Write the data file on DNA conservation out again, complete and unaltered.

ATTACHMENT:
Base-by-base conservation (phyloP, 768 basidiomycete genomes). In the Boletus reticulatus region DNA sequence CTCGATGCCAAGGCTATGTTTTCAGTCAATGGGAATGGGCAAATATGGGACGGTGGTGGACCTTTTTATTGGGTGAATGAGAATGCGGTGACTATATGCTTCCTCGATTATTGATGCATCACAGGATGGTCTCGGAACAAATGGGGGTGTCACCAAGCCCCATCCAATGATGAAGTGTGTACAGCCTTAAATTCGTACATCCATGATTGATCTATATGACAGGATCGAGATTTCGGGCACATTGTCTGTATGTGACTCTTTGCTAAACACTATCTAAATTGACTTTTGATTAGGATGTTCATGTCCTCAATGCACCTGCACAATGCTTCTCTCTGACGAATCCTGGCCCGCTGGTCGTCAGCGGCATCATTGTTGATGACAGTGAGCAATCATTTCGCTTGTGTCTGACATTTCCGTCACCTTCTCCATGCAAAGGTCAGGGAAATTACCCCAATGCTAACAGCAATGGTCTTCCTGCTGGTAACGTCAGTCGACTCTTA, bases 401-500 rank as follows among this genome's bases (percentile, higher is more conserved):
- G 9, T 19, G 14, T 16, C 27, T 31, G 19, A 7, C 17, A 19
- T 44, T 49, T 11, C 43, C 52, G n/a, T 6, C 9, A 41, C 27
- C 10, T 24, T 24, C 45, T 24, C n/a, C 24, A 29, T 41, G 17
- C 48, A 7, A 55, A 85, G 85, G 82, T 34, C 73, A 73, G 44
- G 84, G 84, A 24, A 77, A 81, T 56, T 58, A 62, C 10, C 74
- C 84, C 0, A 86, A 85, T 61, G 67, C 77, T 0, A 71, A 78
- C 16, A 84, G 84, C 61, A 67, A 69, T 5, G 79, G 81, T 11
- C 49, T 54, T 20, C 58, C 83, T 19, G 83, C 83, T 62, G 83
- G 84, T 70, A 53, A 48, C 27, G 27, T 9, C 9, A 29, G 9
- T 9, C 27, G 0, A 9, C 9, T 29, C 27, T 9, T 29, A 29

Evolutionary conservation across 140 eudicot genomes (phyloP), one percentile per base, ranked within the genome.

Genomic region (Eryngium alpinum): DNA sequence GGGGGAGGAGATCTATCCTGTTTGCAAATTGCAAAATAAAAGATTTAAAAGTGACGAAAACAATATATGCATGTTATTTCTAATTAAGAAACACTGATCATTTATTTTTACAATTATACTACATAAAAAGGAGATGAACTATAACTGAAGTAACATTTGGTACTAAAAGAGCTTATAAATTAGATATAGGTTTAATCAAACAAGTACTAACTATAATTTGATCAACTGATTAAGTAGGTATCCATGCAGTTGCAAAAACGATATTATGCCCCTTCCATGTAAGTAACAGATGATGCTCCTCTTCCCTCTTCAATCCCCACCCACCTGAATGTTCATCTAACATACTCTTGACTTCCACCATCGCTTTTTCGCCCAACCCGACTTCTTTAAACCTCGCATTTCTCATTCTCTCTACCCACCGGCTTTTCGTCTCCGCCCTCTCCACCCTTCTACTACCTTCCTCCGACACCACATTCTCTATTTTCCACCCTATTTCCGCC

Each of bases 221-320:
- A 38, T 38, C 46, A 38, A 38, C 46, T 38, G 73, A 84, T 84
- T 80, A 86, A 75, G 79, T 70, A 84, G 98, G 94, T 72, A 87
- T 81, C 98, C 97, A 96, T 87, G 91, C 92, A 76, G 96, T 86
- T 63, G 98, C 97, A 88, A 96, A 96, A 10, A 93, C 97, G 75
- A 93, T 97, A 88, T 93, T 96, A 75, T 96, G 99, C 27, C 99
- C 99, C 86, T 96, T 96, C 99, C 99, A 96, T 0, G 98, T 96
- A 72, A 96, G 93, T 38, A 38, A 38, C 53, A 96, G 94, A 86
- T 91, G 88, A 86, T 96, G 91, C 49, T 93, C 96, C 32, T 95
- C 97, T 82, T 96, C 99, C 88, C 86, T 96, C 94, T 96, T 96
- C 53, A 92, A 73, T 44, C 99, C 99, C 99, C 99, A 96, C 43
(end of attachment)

Base-by-base conservation (phyloP, 768 basidiomycete genomes). In the Boletus reticulatus region DNA sequence CTCGATGCCAAGGCTATGTTTTCAGTCAATGGGAATGGGCAAATATGGGACGGTGGTGGACCTTTTTATTGGGTGAATGAGAATGCGGTGACTATATGCTTCCTCGATTATTGATGCATCACAGGATGGTCTCGGAACAAATGGGGGTGTCACCAAGCCCCATCCAATGATGAAGTGTGTACAGCCTTAAATTCGTACATCCATGATTGATCTATATGACAGGATCGAGATTTCGGGCACATTGTCTGTATGTGACTCTTTGCTAAACACTATCTAAATTGACTTTTGATTAGGATGTTCATGTCCTCAATGCACCTGCACAATGCTTCTCTCTGACGAATCCTGGCCCGCTGGTCGTCAGCGGCATCATTGTTGATGACAGTGAGCAATCATTTCGCTTGTGTCTGACATTTCCGTCACCTTCTCCATGCAAAGGTCAGGGAAATTACCCCAATGCTAACAGCAATGGTCTTCCTGCTGGTAACGTCAGTCGACTCTTA, bases 401-500 rank as follows among this genome's bases (percentile, higher is more conserved):
- G 9, T 19, G 14, T 16, C 27, T 31, G 19, A 7, C 17, A 19
- T 44, T 49, T 11, C 43, C 52, G n/a, T 6, C 9, A 41, C 27
- C 10, T 24, T 24, C 45, T 24, C n/a, C 24, A 29, T 41, G 17
- C 48, A 7, A 55, A 85, G 85, G 82, T 34, C 73, A 73, G 44
- G 84, G 84, A 24, A 77, A 81, T 56, T 58, A 62, C 10, C 74
- C 84, C 0, A 86, A 85, T 61, G 67, C 77, T 0, A 71, A 78
- C 16, A 84, G 84, C 61, A 67, A 69, T 5, G 79, G 81, T 11
- C 49, T 54, T 20, C 58, C 83, T 19, G 83, C 83, T 62, G 83
- G 84, T 70, A 53, A 48, C 27, G 27, T 9, C 9, A 29, G 9
- T 9, C 27, G 0, A 9, C 9, T 29, C 27, T 9, T 29, A 29

Evolutionary conservation across 140 eudicot genomes (phyloP), one percentile per base, ranked within the genome.

Genomic region (Eryngium alpinum): DNA sequence GGGGGAGGAGATCTATCCTGTTTGCAAATTGCAAAATAAAAGATTTAAAAGTGACGAAAACAATATATGCATGTTATTTCTAATTAAGAAACACTGATCATTTATTTTTACAATTATACTACATAAAAAGGAGATGAACTATAACTGAAGTAACATTTGGTACTAAAAGAGCTTATAAATTAGATATAGGTTTAATCAAACAAGTACTAACTATAATTTGATCAACTGATTAAGTAGGTATCCATGCAGTTGCAAAAACGATATTATGCCCCTTCCATGTAAGTAACAGATGATGCTCCTCTTCCCTCTTCAATCCCCACCCACCTGAATGTTCATCTAACATACTCTTGACTTCCACCATCGCTTTTTCGCCCAACCCGACTTCTTTAAACCTCGCATTTCTCATTCTCTCTACCCACCGGCTTTTCGTCTCCGCCCTCTCCACCCTTCTACTACCTTCCTCCGACACCACATTCTCTATTTTCCACCCTATTTCCGCC

Each of bases 221-320:
- A 38, T 38, C 46, A 38, A 38, C 46, T 38, G 73, A 84, T 84
- T 80, A 86, A 75, G 79, T 70, A 84, G 98, G 94, T 72, A 87
- T 81, C 98, C 97, A 96, T 87, G 91, C 92, A 76, G 96, T 86
- T 63, G 98, C 97, A 88, A 96, A 96, A 10, A 93, C 97, G 75
- A 93, T 97, A 88, T 93, T 96, A 75, T 96, G 99, C 27, C 99
- C 99, C 86, T 96, T 96, C 99, C 99, A 96, T 0, G 98, T 96
- A 72, A 96, G 93, T 38, A 38, A 38, C 53, A 96, G 94, A 86
- T 91, G 88, A 86, T 96, G 91, C 49, T 93, C 96, C 32, T 95
- C 97, T 82, T 96, C 99, C 88, C 86, T 96, C 94, T 96, T 96
- C 53, A 92, A 73, T 44, C 99, C 99, C 99, C 99, A 96, C 43